10 New Tax Breaks… and 10 That Went Away, Pt 2

We’re continuing our list of tax changes from the ‘Act’, passed in December 2017.
10 That Went Away
1. Personal and dependency exemptions suspended. The Act suspended personal and dependency exemptions. However, the increased standard deduction, enhanced child tax credit, and overall tax rate changes may offset or minimize the impact of this suspension on many taxpayers.
2. State and local tax deduction capped. The deduction for individual state and local income taxes, state and local property taxes and sales taxes is capped at $10,000. Experts indicate the cap will have the greatest negative impact on high-income earners in high-tax states like California and New York (and Maryland too).
3. Modified mortgage interest deduction. The mortgage interest deduction will be avilalbe to fewer taxpayers if total applicable debt is less than $750,000, down from the previous limit of $1 million. Older debt may be ‘grandfathered’.
4. Restricted interest deduction for HELOCs.  Under the Act, taxpayers may not deduct interest on a home equity line of credit (HELOC) unless the funds are used for certain limited purposes and qualify as “acquisition indebtedness,” subject to limitations.
5. Certain alimony payments no lnger deductible. For divorce or separation agreements entered into (and in some cases, modified) afterDecember 31, 2018, taxpayers are no longer able to deduct allimony payments. This provision is permanent.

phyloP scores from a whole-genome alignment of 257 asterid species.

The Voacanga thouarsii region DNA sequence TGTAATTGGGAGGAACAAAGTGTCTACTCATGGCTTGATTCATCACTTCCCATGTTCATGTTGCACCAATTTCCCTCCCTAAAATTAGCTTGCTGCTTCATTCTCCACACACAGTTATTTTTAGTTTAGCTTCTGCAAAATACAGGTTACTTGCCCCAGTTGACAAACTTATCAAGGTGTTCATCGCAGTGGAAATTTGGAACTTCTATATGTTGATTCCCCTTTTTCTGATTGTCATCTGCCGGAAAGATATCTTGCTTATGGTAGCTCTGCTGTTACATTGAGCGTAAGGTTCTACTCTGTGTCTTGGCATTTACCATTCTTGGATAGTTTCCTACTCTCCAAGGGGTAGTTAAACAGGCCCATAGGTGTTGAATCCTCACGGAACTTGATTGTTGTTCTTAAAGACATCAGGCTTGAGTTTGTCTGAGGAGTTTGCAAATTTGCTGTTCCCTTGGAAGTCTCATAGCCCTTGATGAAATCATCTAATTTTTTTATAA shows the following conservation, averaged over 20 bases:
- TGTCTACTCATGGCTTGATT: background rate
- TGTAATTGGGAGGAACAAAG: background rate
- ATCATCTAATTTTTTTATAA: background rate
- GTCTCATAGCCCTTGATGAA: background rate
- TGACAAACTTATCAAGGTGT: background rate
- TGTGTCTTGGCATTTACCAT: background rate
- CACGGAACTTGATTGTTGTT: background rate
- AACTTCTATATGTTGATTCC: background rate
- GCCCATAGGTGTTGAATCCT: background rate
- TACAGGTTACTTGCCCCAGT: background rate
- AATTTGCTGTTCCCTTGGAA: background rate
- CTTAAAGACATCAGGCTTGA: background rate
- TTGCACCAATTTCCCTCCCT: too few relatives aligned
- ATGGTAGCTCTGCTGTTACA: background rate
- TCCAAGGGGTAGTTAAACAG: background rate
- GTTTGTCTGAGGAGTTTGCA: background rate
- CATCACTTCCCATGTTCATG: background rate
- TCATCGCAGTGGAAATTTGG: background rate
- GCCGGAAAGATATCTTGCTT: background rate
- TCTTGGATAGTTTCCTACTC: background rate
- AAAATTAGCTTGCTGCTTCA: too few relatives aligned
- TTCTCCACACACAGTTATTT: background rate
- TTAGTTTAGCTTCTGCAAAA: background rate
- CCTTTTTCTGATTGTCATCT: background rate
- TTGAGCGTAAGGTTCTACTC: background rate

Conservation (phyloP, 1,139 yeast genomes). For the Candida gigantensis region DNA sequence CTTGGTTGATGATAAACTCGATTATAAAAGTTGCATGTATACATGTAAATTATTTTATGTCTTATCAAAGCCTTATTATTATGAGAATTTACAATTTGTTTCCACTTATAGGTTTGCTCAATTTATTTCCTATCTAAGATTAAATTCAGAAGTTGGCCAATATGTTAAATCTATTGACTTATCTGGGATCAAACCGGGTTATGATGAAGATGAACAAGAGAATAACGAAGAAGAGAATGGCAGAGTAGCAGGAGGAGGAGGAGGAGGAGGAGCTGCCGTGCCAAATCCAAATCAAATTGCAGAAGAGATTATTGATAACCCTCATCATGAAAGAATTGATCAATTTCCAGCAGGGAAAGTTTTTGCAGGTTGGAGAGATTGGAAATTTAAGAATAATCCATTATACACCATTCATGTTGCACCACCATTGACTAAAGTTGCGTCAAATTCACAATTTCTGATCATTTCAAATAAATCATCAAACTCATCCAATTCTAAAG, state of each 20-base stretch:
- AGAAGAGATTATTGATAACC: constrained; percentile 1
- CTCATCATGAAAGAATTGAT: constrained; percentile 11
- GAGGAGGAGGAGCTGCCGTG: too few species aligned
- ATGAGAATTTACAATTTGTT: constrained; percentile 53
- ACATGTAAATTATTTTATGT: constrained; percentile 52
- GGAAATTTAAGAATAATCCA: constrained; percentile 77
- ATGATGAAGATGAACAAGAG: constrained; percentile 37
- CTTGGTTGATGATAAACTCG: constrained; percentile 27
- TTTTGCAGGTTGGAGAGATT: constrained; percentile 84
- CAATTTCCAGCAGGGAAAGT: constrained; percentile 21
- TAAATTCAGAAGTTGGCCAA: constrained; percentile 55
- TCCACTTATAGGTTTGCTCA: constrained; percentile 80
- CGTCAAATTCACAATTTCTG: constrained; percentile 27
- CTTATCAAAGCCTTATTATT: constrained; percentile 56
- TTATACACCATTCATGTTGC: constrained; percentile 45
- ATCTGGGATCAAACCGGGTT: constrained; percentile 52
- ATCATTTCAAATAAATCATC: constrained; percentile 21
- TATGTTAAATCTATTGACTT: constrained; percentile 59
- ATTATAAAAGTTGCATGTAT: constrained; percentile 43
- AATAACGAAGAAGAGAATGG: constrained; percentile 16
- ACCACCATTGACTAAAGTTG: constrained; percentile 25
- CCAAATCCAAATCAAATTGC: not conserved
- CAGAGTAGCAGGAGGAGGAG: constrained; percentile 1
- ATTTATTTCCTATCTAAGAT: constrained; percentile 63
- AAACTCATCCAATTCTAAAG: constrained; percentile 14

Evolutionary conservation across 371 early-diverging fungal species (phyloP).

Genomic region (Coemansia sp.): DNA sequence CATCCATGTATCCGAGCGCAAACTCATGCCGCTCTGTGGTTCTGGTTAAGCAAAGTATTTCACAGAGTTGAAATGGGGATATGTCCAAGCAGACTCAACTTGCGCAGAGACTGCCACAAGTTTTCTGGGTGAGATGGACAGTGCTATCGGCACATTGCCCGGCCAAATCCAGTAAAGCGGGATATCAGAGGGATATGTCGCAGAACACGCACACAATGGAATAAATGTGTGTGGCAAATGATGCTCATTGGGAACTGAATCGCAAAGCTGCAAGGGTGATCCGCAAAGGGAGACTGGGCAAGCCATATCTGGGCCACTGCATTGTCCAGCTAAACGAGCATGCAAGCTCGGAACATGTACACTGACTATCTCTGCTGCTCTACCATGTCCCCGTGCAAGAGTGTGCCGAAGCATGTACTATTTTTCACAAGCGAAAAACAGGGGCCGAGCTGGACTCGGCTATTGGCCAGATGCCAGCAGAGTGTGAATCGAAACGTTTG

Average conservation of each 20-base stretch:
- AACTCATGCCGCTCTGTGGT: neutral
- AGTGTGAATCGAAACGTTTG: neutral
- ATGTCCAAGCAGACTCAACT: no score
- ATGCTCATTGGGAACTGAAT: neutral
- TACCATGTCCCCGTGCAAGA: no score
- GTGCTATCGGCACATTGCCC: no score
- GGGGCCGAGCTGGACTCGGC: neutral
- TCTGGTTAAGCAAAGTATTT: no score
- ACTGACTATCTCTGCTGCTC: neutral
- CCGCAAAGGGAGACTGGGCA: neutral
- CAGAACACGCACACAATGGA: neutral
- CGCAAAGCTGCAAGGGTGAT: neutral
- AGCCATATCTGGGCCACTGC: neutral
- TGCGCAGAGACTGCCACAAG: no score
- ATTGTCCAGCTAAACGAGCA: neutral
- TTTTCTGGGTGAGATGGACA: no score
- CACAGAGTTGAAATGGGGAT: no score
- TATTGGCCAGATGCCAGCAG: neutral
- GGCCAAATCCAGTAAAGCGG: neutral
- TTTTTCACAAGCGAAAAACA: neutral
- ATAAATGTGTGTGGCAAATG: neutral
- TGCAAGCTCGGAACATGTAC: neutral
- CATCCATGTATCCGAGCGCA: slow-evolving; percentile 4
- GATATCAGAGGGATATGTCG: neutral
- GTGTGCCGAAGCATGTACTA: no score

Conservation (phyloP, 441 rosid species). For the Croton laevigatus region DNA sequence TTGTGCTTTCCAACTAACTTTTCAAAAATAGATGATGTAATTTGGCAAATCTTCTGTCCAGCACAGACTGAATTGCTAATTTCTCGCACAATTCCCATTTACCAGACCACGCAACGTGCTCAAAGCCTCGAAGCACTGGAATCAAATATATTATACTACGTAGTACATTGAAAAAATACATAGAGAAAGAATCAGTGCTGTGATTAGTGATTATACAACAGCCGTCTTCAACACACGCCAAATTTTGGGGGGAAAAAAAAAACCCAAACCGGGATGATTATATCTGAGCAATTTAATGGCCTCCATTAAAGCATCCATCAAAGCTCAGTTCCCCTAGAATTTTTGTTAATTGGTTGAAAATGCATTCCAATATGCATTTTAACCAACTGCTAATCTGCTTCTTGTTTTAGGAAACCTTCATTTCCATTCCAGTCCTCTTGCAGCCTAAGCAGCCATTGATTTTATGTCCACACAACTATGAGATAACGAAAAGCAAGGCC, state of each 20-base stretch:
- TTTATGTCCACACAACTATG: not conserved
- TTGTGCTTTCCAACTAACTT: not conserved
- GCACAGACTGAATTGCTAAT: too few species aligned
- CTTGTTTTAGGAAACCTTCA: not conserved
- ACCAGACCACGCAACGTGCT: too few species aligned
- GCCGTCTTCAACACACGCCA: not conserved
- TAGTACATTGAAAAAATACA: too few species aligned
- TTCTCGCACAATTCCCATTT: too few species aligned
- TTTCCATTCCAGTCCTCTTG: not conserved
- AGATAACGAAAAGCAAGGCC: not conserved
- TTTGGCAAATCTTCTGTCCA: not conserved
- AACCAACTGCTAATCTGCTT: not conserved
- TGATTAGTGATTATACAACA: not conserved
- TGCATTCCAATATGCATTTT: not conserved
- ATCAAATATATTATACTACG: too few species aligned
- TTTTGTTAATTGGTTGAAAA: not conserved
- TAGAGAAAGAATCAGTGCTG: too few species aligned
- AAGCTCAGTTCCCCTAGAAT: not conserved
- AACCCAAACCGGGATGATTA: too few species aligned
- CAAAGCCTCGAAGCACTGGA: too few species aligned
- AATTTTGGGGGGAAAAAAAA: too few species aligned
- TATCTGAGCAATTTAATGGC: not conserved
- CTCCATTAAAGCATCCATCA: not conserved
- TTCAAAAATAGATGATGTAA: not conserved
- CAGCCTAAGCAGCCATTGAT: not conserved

6. Repeal of sporting event ticket deduction. Under prior law, taxpayers who made a charitable contribution to a college or university in exchange for the opportunity to purchase tickets at certain sporting events could still deduct 80 percent of the donated value. The Act eliminates this deduction.
7. Pease limitation suspended. This previously reduced certain itemized deductions – such as the state and local tax deduction and the home mortgage interest deduction – for individual taxpayers with income levels above certain thresholds.
8. Roth conversions cannot be undone. Under previous law, taxpayers could reverse or ‘unwind’ a Roth conversion within a certain period of time, an attractive option after a significant market decline. The Act eliminates this possibility.
9. Deduction for tax preparation fees eliminated. A number of miscellaneous itemized deductions – including the deduction for tax preparation fees – have been suspended.
10. “Kiddie” tax calculation modified. The ‘kiddie’ tax applicable to the net unearned income of young children is no longer calculated with reference to the parent’s tax rates, but with reference to the tax rates for trusts and estates. These can be high so seek assistance if you’re considering leaving monies in a trust. Check out the rates click here
As always, carving out some time with your advisor to talk over strategies for all those pesky money decisions is important.  Laws, rules, and regulations keep changing (congress has to have something to do after all), so making sure your plan isn’t busted by those changes is important!
By | 2018-04-24T19:36:33+00:00 April 24th, 2018|Uncategorized|0 Comments

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